This past week, a new publication came across my desk with one of the best titles I’ve ever seen. You Are Awesome is a collection of 21 fun, simple, colorful craft projects by Abbey Hendrickson, crafter extraordinaire and the woman behind the popular blog . The projects range in size and scope — from a chunky rainbow-hued necklace to this cleverly stitched screen door, which for me, was love at first sight. In fact, this project made such an impression on me as I was flipping through the book that I asked Abbey if she wouldn’t mind sharing it with us. Lucky for us, she said yes!
Like all great DIYs, the steps for this are simple and straightforward, and the variations are endless — although I can’t think of a greeting I would want on my door more than a big friendly “hello.” You’ll find the full instructions for the stitched screen door after the jump, and if you’d like to see more of You Are Awesome before it hits stores November 30th, you can find an online preview . Thanks so much for sharing this project from your new book with us, Abbey! —
Process illustration by
Read the full how-to and see more peeks from Abbey’s DIY book after the jump . . .
- pet-proof screen kit (or existing screen)
- 3 skeins of embroidery thread
- tape measure
- masking tape
- hello template
1. Assemble the screen according to the package instructions or use a cleaned pre-existing screen.
2. Photocopy the template and enlarge it. I used it so that it measured 19″ across, 12″ high and had a 3/4″ space between each letter. However, the size and grid of your screen will dictate your stitch count, so adapt it accordingly. Here’s an image of the completed door for scale:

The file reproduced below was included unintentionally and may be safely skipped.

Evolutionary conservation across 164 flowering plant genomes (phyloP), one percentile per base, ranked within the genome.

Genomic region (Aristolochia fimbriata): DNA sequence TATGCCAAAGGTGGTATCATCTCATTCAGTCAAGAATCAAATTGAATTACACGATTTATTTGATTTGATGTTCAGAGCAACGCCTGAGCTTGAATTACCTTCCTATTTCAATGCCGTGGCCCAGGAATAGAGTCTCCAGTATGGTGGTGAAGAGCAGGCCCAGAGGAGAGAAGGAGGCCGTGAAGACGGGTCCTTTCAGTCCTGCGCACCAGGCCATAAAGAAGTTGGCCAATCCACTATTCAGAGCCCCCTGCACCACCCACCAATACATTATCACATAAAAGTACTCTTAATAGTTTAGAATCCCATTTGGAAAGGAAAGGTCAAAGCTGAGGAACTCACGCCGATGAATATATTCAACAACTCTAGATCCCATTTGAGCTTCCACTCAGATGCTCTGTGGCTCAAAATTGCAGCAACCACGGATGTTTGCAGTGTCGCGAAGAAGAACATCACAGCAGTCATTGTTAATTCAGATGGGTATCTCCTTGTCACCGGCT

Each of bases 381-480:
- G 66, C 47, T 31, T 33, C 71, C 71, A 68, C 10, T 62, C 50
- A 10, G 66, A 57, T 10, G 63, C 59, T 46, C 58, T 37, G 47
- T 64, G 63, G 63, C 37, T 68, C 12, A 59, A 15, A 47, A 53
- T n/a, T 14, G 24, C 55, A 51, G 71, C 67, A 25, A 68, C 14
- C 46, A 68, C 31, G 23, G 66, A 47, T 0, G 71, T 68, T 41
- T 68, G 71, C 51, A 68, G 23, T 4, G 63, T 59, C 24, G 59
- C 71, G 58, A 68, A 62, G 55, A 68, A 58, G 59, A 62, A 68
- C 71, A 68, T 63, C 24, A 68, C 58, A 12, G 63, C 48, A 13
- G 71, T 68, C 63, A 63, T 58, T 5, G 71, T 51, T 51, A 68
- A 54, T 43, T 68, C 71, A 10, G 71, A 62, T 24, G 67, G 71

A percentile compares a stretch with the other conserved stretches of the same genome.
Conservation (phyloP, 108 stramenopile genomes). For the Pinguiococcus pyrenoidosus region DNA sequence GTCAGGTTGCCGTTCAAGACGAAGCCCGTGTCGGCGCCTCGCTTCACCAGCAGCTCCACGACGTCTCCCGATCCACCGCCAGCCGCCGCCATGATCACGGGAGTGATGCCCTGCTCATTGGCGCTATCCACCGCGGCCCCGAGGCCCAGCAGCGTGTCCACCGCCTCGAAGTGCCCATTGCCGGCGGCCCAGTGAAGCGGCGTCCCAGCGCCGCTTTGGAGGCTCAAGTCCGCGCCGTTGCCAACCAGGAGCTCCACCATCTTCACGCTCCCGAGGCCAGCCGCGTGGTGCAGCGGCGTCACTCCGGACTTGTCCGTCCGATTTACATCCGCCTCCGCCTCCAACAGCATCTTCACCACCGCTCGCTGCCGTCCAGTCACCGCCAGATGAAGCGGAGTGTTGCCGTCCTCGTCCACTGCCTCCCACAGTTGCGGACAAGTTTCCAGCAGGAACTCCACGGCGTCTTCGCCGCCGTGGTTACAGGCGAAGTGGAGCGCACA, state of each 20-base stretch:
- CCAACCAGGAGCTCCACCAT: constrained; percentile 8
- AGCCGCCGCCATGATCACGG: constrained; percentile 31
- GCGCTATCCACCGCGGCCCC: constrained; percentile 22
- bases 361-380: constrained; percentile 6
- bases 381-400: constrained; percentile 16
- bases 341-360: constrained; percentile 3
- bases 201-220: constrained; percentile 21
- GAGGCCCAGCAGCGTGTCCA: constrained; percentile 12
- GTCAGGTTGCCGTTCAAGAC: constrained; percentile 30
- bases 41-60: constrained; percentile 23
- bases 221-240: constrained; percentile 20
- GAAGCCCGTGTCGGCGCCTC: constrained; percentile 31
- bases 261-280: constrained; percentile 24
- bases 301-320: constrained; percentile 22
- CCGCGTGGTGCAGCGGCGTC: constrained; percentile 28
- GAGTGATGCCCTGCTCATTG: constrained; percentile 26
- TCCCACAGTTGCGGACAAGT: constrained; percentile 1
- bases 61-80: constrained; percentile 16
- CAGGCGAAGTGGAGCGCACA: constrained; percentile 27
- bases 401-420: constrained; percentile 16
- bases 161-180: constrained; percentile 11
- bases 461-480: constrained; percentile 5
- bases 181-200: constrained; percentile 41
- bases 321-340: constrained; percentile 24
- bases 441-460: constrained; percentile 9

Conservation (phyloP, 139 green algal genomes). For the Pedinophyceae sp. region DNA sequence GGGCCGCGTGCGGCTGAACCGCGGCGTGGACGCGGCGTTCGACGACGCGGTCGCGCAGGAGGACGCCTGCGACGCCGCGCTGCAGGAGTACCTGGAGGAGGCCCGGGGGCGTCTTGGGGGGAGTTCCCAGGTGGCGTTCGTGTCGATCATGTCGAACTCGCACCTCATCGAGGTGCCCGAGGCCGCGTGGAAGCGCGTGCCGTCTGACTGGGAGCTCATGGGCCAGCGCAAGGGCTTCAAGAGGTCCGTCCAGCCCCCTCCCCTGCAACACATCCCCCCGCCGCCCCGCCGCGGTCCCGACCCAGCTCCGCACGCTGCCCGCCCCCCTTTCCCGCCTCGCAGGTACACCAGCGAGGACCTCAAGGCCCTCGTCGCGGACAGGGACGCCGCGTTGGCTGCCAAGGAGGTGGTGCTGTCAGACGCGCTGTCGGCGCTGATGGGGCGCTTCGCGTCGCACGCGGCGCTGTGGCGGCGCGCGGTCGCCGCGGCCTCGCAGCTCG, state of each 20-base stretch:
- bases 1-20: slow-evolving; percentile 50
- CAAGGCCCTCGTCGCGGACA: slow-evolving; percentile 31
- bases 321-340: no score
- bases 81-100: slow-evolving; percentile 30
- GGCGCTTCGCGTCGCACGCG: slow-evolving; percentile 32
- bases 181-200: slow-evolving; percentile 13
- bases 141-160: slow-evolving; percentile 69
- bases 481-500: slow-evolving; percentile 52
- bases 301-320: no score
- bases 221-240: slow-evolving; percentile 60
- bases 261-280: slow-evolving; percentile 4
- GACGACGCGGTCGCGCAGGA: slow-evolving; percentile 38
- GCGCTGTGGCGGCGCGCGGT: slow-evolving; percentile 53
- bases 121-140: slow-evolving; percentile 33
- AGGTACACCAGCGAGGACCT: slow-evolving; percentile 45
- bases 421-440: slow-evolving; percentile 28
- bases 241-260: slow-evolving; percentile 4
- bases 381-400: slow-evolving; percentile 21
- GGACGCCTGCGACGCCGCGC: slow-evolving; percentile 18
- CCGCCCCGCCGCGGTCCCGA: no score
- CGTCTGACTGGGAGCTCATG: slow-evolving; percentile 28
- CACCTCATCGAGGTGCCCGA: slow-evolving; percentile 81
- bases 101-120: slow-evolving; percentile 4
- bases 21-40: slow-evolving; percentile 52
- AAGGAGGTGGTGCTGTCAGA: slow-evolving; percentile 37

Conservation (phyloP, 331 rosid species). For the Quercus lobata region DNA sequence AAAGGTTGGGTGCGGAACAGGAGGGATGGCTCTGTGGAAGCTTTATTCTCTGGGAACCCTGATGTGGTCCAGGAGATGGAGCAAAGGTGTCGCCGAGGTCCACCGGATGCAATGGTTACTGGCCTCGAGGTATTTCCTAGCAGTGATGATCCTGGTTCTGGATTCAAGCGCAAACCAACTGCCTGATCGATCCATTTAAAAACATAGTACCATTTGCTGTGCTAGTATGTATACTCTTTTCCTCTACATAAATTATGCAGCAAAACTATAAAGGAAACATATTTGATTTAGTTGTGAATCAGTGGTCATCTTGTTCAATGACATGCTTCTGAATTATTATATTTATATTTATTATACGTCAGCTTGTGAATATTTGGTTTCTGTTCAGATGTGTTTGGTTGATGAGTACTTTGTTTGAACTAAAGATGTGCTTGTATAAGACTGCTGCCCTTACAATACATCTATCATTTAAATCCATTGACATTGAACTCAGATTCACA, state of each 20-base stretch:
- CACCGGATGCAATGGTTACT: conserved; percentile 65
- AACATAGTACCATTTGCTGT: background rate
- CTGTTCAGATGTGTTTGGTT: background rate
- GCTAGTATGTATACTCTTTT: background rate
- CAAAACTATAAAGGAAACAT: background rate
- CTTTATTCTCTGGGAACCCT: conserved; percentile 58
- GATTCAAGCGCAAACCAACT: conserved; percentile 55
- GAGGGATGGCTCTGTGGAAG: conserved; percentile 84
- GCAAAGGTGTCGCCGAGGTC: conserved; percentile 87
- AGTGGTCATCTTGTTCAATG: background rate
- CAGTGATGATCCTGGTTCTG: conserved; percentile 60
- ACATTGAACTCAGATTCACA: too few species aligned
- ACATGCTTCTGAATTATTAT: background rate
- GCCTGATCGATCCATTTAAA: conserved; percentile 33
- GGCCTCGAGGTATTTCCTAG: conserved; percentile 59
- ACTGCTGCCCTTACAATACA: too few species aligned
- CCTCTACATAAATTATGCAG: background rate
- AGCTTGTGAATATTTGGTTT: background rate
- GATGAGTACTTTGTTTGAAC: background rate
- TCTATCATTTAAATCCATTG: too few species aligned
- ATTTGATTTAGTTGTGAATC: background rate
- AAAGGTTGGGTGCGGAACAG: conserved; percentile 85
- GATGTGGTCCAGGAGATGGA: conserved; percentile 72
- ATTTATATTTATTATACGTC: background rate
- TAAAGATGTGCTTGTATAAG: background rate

3. Use a tape measure to center the template on the back of the screen so the text is facing you.
4. On the front of the screen, use masking tape to mark the edges of the text.
5. Set the template to one side, keeping it close by to use as a reference.
6. Starting from the back, use a half cross-stitch to stitch the message on the screen, making sure that all of the stitches are going in the same direction. If you want your message to be a bit bolder, you can use two or even three rows of stitches.
7. The design will be seen from both sides, so it’s important to keep your work looking neat. Rather than making knots, secure the thread by tucking it in on itself. Use this method to add new thread.
You’re done! You can find many more fun projects like this in Abbey’s book , which comes out on November 30th. For those of you in the NYC area, Abbey will be signing books at the indie craft fair in November.